El Conquistqdor Francisco de Orellana

El Conquistqdor Francisco de Orellana
The Conquistador who put the Amazaon baisn "on the map"....Francisco Orellana

Thursday, July 21, 2011

Overconfidence in Paper Currencies

Why Gold is Still the Best Measure of Price Stability

Bill Bonner
Reckoning today from Paris, France...

Yesterday, the Dow shot up more than 200 points, for no apparent reason. Gold backed down below $1,600 for a very obvious reason.

Nothing goes up in a straight line, not even gold. After such stunning gains over the last few weeks, the stuff that Ben Bernanke does not regard as money, gold, needed a rest.

But if gold isn’t real money, what is?

Pieces of paper that a private bank and the US Treasury say is real money?

“This,” they insist, “is a dollar. You shall use it as money.”


“Because we say so.”

“Because we say so” is good enough for most people most of the time. But there are times when it’s not. Such as when the financial authorities are up to no good. Then, smart people turn back to gold.

There’s no magic to money. It works as a medium of exchange and a store of value when, and only when, its quantity is strictly controlled. That’s what’s nice about gold. Its quantity is controlled by nature herself. People have been trying to get around it for centuries. Alchemists labored long and hard to turn base metal into gold. None succeeded.

The only way you can increase the supply of gold is by mining it...which is expensive and time consuming. Of course, technology helps. But technology tends to advance with the economy itself. So when the economy is growing at 1% a year...the quantity of gold tends to increase at about a 1% rate too.

What a miracle! Prices remain stable because the quantity of gold increases at almost the exact rate necessary. This is why you can reach about as far back in history as you want, you’ll find that gold was just about as valuable a thousand years ago as it is now.

In the 19th century, paper money was backed by gold. People had learned their lessons in the panics and bubbles of the 18th century. They didn’t trust pure paper currencies. Lincoln fiddled the dollar during the War Between the States...inflating the currency to pay for his killing campaigns – but it was put right soon after. Apart from that, for the whole period...from the beginning of the 19th century to the creation of the Federal Reserve in 1913...the dollar was stable and reliable; people trusted it because there was real money – gold – standing behind it.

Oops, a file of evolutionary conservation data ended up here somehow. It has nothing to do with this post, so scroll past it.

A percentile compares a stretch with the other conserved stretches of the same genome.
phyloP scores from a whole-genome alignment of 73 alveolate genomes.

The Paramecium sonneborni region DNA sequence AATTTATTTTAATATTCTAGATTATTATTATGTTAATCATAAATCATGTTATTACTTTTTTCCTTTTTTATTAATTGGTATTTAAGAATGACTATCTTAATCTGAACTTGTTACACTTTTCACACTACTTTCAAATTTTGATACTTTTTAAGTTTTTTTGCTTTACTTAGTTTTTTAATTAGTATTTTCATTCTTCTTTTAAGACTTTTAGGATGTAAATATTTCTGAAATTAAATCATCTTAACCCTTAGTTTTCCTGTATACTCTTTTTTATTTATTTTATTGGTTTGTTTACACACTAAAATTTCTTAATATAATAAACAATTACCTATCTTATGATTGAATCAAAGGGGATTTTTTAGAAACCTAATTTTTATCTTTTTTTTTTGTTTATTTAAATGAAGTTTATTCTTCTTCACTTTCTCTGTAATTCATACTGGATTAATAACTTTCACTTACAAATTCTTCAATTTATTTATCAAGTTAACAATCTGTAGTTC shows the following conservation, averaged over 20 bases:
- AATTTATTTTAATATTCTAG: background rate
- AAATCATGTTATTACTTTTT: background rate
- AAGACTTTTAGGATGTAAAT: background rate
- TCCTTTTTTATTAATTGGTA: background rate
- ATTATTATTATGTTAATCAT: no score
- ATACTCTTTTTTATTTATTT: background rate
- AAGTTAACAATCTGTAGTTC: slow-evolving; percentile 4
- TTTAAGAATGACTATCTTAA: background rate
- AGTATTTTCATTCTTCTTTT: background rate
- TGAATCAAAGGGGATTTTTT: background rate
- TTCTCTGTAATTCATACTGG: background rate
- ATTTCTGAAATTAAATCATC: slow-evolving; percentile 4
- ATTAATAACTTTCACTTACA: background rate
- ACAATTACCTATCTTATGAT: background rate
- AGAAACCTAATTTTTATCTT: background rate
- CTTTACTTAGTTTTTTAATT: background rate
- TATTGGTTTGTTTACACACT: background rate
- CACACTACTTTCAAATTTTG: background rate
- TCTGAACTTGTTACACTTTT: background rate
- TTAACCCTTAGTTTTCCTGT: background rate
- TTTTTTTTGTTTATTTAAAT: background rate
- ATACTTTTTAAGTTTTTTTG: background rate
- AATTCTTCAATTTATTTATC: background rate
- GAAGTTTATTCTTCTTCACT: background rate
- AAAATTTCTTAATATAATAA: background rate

But now, the chief of America’s central bank says that gold is not money; the dollar is supposed to be money now. And now, the feds don’t worry too much about how many dollars they issue. Their primary goal is no longer preserving the purchasing power of the buck – it’s lost 95% of its value since the Fed was set up. Now, they’re more concerned with the stock market, with the housing market, with consumer spending, and with the next election.

So, what do you think, dear reader? Can you have confidence in these men? Do they know what they are doing? Did they see the crisis coming? Did they understand what was happening? Have their efforts to fix it been successful so far? Is protecting the value of your money – and the financial health of the nation – their number one goal?

Five years from now, which do you think will be worth more? The dollar without gold behind it? Or gold, without the dollar?

The dollar, you say?

Well, good luck to you!

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